The second last of my samples from Shmiracles. I’m glad I saved the majority of these, because I know I’m better at brewing teas — especially oolongs and greens — now than I was last year. I’ve learnt from my mistakes! I was surprised how strong the tropical fruit scent was upon opening this pouch. I’ve come to expect quite subtle flavours from European teas in general.
To taste, this is reassuringly subtle. I was hoping the tropical fruit flavouring wouldn’t become too artificial tasting, and it hasn’t. It’s a little generic , but not terrible. It tastes to me mostly of sweeter tropical fruits — pineapple, maybe lychee, kiwi? A bit of peppery mango would have been nice to offset some of that, but it’s pleasant either way. The description mentions that this is floral — I got a little of that in the aftertaste, but it’s not overwhelming. The fruitiness is definitely front and centre.
As for the base, if I hadn’t known it was an oolong, I probably wouldn’t have been able to tell. It’s unobtrusive, making itself known only in the aftertaste. It’s delicate, sweet, slightly floral. It complements the fruit flavouring perfectly, and is light and palatable like a green.
A very pleasant tea to have tried, and perfect for a warm spring Saturday. Thanks to Shmiracles for giving me the chance to try this one!
(I must admit that my senses are too dull to offer the appreciation this tea deserves. But I will try myself. And hopefully I will get better. ✍ )
The smell of this tea was intriguing – not so strong that you’d want to cover your ears with a pillow and cry “5 more minutes please” yet with a tint of citrus flavor just perky enough to lure you out of a drowsy dream. The taste is light, gentle and fresh but the best part comes after you swallow the tea and then slowly breathe out – as the air flows through me, it reminds me of a warm breeze through a forest in early Fall – traversing the light brown and crispy leaves, carrying the sweet reminiscence of the summer flowers, as if they had never faded away.
I never knew waking up in the morning could be so gently cleansing and delightful.
I got this from our swap at the Taste of France Festival, I think from greenteafairy. Thanks!
Alas, I think I let this one sit around too long. It’s beautiful – the dry leaf is interspersed with pink and yellow petals. The smell, both dry and brewed, is pleasantly floral. The floral aspect doesn’t translate much into the actual sip though. Mostly I’m getting a grassy flavor with a dry mouthfeel and just a hint of rose. Pleasant enough, but I don’t think this is at all what the tea was supposed to taste like. Shame. I’m not giving a rating, since it’s not the poor tea’s fault that I callously neglected it.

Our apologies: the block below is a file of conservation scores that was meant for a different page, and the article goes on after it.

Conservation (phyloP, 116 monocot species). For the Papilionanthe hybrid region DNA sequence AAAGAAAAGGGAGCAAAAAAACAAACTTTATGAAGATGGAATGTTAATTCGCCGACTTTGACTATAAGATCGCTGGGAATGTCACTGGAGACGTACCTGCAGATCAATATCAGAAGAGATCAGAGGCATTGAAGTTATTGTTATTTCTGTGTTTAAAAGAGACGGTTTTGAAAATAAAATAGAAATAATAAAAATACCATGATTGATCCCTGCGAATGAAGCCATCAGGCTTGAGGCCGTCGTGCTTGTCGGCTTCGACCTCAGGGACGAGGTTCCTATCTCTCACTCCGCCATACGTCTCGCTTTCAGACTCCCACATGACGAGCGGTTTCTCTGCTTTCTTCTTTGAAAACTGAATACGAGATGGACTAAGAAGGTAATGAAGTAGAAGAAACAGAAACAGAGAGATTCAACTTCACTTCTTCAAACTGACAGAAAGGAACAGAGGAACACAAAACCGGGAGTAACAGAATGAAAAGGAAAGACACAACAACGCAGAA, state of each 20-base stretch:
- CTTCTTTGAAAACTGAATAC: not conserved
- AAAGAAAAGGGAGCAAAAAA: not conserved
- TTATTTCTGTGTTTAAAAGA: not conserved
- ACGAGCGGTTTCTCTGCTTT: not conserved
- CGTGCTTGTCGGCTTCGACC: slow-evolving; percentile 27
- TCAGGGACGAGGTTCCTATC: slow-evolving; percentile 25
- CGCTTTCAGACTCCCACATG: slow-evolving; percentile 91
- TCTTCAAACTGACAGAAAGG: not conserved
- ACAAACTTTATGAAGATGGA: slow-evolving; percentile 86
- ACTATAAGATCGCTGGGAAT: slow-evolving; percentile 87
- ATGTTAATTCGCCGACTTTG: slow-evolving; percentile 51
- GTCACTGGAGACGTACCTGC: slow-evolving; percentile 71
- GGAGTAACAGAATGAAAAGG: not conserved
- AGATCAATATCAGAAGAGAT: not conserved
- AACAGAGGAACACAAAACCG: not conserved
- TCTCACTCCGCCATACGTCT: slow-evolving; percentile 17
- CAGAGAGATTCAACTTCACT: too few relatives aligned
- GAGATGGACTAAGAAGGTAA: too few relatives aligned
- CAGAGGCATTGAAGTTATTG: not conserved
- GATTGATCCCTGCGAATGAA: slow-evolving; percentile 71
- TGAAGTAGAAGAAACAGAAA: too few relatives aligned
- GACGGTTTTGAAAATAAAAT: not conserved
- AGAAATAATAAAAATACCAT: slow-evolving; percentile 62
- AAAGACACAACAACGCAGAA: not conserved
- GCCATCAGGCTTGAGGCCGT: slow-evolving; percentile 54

Hey by the way, another sipdown.
Sipdown. I oversteeped this a little by accident, but instead of tasting oversteeped it tastes just as I’d like it. The honey and floral notes come out more this time and the base tea is actually present instead of being too weak. Upping the rating significantly, because I think this one just needs to brew longer.
A sample of cheaper sencha from Le palais des thes. Wonerful lightness, fresh aroma and vividly green colour. The underlying nutty aromas made me lie down on the floor with empty upside – down cup on my nose, just smelling what is left in the cup.
Flavors: Chestnut, Grass
A decent pu erh. The first cup was a bit boring, since I steeped my 4 g sample for only a mnute. The second cup was somewhere between sweet and savoury tastes, with only a hint of earthiness. Quite “light” for a pu erh. It would work well as an everyday drink, I suppose.
Thank you, Anna, for a sample of this tea!
This tea smells delicious as a dry leaf as well as a ready steep. Fruity and floral, delicate and mysterious.
Each sip gives you a slight shock at first because the Chinese green tea base seems to be pretty definite and strong. But then it studdenly smoothens out and you detect nearly everything that the aroma promised – fruity sweetness and blossoms. There’s a hint of some sort of candy, makes me think of a lollipop in particular :D It’s probably not the most complex cup but to hell with that. Fruity, refreshing, yummy. That’s all I need right now!
This tea is just perfect for a sunny late afternoon like the one I am enjoying now.
Tea #1 from Considering a new TTB
When I pulled this from the TTB I knew this was the tea I wanted to start with, I’ve been looking for a good Earl Grey Green and just so happen to love Mao Feng. I’m impressed with this tea, it manages to have the perfect balance of bergamot and green tea for my tastes. The bergamot is strong, but not overwhelming, letting the sweet grassy notes of the green base peak through. It’s a nice change of pace from the classic earl grey blends I typically enjoy.
This tea will not be continuing on.
Green Darjeeling. Now that’s something you don’t see every day.
I was given a sample of this tea when I was browsing trough tea collection of my local Palais des Thés shop. (Of course, I went there just to look but bought some Tie Guan Yin anyway). That was few days ago.
So today I was in the mood for something green and decided to try this one. Dry leaves had a lovely rich and somehow sweet aroma. They were also weirdly dark in color and had some hay straws here and there.
After steeping for little less than a minute in my lovely clay kyusu I poured myself a cup of beautifully yellow liquid with woody and slightly “toasted” aroma. Too bad that the taste was disappointing. It was slightly sweet at first, but then unusually bitter and mouth – drying. I thought I may have used too hot water, so with second infusion I was more careful. But the unpleasant itter taste didn’t go away. For the third infusion, I reduced the water temperature even more. And this time, it was much better. It was smoother, still slightly bitter, but much sweeter. Maybe I screwed up the first two steepings with too hot water.
All in all, I would say that this is an above average tea. Lovely aromas and appearance, but gets bitter quickly and leaves very little room for mistakes.
Flavors: Flowers, Nuts, Wood
There isn’t that much left of this. I will absolutely try to remember to try it iced before the rest of it disappears.
I was so sure I’d feel like putting together a huge Lupicia order for my birthday, since I’ll be in US next week anyway, but I haven’t felt the urge. It’s true I’ve been finishing up some of my favourites lately (Momoko just this morning! I still have some in the fridge, though.) but I still have so many good teas to choose from I don’t feel an overwhelming sense of urgency.
That doesn’t mean I don’t have shopping lists from Lupicia, Adagio, Le Palais des Thés, Comptoir des Thés et des Epices and Mariage Frères all put together, though.
No, that would be going a little far.